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Boris Johnson fears Brexit trade deal with Northern Ireland could be too many compromises, insiders say

Boris Johnson fears Brexit trade deal with Northern Ireland could be too many compromises, insiders say

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Boris Johnson would be ‘deeply concerned’ that the government will reach a compromise with the EU on Northern Ireland that gives a role to European judges.

The former prime minister fears ministers plan to allow the European Court of Justice to be the final arbiter of EU laws applicable in the province to end the long-running dispute over post-Brexit trade.

The government is stepping up efforts to resolve the Northern Ireland Protocol dispute before the 25th anniversary of the Good Friday Agreement in April.

Boris Johnson fears ministers plan to let the European Court of Justice be the final arbiter of EU laws applicable in the province

According to The Sunday Telegraph, the draft agreement would include a layer of protection to prevent the European Commission from taking disputes directly to the Luxembourg courts.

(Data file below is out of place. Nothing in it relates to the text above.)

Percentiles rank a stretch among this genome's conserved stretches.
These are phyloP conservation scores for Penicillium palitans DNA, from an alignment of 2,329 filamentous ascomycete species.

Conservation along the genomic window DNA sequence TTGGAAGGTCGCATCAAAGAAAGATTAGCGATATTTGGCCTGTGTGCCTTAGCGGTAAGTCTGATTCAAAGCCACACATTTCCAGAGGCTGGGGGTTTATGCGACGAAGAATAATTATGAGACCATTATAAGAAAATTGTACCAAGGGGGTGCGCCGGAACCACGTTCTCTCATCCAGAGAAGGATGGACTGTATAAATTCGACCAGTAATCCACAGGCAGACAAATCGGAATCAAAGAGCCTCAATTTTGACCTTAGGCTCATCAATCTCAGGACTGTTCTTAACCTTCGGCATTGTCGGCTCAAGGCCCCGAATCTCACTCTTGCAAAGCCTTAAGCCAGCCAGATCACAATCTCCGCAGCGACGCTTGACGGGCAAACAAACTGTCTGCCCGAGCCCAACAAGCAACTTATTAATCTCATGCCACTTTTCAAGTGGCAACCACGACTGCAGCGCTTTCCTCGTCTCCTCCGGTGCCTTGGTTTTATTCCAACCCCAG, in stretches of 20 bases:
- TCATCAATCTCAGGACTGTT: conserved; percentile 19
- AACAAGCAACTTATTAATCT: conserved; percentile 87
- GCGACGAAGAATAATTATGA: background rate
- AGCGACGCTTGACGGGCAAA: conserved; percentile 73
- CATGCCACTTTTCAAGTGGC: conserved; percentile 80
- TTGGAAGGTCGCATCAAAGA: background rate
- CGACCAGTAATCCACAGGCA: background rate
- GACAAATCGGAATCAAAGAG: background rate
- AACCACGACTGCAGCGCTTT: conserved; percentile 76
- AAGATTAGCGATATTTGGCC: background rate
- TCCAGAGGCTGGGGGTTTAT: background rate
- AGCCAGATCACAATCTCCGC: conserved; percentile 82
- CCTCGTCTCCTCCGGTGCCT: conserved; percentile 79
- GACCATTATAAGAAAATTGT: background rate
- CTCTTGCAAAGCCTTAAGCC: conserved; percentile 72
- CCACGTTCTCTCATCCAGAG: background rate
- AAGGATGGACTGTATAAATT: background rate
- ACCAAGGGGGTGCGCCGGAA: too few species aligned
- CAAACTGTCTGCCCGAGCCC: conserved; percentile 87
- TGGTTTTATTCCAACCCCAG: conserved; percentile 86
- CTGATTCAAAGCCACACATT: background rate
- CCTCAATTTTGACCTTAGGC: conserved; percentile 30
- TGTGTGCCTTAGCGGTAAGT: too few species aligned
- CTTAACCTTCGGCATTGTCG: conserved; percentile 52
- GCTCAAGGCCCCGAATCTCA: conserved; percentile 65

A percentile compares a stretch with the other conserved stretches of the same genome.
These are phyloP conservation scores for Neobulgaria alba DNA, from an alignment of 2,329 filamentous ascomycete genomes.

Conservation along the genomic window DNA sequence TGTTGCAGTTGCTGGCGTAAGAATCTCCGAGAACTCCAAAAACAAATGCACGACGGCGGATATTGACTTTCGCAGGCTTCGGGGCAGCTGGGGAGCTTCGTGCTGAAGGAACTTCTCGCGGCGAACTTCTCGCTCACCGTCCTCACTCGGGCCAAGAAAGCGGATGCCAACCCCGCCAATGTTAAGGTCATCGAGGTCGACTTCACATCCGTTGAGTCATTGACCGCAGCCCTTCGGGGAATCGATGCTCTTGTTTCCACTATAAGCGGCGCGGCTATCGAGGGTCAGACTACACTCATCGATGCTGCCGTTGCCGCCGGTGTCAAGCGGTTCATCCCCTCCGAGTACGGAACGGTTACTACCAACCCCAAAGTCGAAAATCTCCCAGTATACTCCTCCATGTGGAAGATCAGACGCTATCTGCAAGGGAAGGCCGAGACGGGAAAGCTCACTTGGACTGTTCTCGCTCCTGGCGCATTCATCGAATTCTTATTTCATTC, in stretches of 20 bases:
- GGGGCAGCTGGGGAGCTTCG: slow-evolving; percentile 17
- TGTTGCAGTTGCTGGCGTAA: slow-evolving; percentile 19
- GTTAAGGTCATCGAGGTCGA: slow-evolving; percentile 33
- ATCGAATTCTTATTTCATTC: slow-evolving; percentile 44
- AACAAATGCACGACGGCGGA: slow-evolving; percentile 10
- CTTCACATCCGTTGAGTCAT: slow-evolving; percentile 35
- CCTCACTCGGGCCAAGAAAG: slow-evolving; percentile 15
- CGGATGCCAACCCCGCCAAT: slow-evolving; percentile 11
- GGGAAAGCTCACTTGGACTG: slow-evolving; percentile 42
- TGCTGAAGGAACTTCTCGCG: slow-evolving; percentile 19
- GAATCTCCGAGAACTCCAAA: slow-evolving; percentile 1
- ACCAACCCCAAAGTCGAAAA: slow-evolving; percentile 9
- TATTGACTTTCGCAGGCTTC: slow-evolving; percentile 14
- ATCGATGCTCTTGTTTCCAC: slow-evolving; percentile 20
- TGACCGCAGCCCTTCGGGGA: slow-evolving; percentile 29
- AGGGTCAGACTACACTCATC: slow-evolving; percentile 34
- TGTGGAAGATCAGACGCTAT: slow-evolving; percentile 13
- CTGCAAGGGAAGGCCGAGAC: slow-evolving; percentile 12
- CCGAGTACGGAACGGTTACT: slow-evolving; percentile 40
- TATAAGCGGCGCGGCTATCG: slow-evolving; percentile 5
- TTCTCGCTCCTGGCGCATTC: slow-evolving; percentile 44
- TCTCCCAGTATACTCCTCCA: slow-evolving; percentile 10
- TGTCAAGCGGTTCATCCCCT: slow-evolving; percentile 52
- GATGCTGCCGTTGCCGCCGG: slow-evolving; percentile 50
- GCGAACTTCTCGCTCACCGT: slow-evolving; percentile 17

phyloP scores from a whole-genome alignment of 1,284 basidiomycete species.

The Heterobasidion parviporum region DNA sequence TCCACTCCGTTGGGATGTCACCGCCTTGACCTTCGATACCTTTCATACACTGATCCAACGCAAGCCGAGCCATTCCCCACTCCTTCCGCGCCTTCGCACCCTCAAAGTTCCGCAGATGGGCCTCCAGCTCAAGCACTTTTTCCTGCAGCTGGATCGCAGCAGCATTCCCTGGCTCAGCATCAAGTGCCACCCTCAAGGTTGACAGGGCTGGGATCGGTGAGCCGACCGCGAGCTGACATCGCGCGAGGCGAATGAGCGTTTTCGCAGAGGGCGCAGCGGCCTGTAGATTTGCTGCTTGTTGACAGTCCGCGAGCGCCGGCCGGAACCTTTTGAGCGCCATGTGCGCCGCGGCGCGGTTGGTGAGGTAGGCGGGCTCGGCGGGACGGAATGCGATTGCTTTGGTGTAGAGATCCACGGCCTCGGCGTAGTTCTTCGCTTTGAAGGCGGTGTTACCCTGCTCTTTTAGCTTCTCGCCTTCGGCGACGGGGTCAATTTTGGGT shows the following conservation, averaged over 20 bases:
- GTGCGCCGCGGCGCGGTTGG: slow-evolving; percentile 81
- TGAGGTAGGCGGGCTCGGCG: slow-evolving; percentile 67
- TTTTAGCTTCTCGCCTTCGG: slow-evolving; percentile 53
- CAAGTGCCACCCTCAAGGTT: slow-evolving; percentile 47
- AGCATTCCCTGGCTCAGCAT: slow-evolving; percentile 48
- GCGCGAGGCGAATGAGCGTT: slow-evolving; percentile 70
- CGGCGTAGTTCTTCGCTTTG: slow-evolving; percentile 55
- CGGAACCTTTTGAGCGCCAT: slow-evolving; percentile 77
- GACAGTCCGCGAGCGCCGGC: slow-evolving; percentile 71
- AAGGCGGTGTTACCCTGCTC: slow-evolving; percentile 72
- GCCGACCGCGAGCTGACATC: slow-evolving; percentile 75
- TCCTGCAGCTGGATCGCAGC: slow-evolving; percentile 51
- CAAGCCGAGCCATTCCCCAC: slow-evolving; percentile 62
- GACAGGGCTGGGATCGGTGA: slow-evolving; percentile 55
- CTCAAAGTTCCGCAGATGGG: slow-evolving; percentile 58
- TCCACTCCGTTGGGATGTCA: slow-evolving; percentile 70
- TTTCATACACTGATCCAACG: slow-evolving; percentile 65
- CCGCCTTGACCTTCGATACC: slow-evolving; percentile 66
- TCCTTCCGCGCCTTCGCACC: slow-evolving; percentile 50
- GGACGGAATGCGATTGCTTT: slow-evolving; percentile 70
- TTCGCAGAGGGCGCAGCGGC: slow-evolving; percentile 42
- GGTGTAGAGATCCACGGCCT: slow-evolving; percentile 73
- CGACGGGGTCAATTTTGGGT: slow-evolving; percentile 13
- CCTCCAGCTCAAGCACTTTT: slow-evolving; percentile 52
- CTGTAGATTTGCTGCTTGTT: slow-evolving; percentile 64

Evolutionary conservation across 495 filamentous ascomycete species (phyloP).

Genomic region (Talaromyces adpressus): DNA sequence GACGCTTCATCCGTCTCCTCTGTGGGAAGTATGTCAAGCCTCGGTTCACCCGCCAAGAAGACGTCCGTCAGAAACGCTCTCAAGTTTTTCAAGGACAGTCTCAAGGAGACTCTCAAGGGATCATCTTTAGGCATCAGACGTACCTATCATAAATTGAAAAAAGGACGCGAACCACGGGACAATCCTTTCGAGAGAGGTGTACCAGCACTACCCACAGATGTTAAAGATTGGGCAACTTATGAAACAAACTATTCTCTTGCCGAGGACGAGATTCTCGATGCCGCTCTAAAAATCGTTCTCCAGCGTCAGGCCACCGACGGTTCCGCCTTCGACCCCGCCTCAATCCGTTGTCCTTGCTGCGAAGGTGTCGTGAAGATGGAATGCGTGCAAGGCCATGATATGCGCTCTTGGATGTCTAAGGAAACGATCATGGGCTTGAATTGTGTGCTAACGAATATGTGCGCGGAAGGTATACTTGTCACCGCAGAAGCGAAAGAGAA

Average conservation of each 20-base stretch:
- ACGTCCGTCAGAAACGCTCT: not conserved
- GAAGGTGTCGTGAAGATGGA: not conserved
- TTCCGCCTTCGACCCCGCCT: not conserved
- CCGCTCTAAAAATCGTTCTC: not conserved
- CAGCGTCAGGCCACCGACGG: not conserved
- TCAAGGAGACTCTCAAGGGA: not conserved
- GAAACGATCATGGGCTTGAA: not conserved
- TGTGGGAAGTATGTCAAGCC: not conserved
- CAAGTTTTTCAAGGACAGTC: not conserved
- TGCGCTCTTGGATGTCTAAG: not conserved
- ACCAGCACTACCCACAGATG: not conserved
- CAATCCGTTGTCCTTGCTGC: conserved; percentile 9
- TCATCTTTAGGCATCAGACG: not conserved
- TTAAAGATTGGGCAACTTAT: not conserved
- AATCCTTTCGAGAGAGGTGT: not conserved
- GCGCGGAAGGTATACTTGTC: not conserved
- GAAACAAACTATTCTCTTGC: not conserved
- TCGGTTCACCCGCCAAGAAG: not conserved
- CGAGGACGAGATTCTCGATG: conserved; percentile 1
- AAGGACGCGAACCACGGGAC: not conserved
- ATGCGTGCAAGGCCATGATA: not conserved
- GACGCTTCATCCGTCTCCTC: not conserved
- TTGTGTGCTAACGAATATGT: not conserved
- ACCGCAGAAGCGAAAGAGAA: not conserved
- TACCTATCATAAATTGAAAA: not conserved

David Jones, from the pro-Brexit European Research Group, said Mr Johnson might be able to speak out. “The opinion of a former prime minister on such an issue is important,” he added.

This week, Northern Ireland Secretary Chris Heaton-Harris is in the US to explore investment opportunities and meet with Joe Biden’s special envoy to Northern Ireland, Joe Kennedy III.

Last week, Secretary of State James Cleverly met his counterpart in Washington DC to update him on progress in negotiations with the EU on controls on goods crossing the Irish Sea.

Last week, Secretary of State James Cleverly met with his counterpart in Washington DC

Last week, Secretary of State James Cleverly met with his counterpart in Washington DC

Last week, Secretary of State James Cleverly met with his counterpart in Washington DC

At the same time, however, Brexiteers in the Conservative Party and the Democratic Unionist Party (DUP) are organizing their opposition to any concessions that would give the European Court of Justice a role in Northern Ireland.

Last night a government spokesman said: ‘As we have said repeatedly, any solution to the protocol must address the range of issues, including governance and the democratic deficit of how new EU laws apply in NI.’

Ahead of his five-day trip to Washington, Boston and New York, Mr Heaton-Harris said: “As the 25th anniversary of the Belfast (Good Friday) Agreement approaches, I look forward to discussing the plans of the British government to discuss this important milestone.

“The US and UK share a commitment to abide by the agreement and continue to change Northern Ireland for the better.”

Mr Johnson’s spokesman did not respond to requests for comment.

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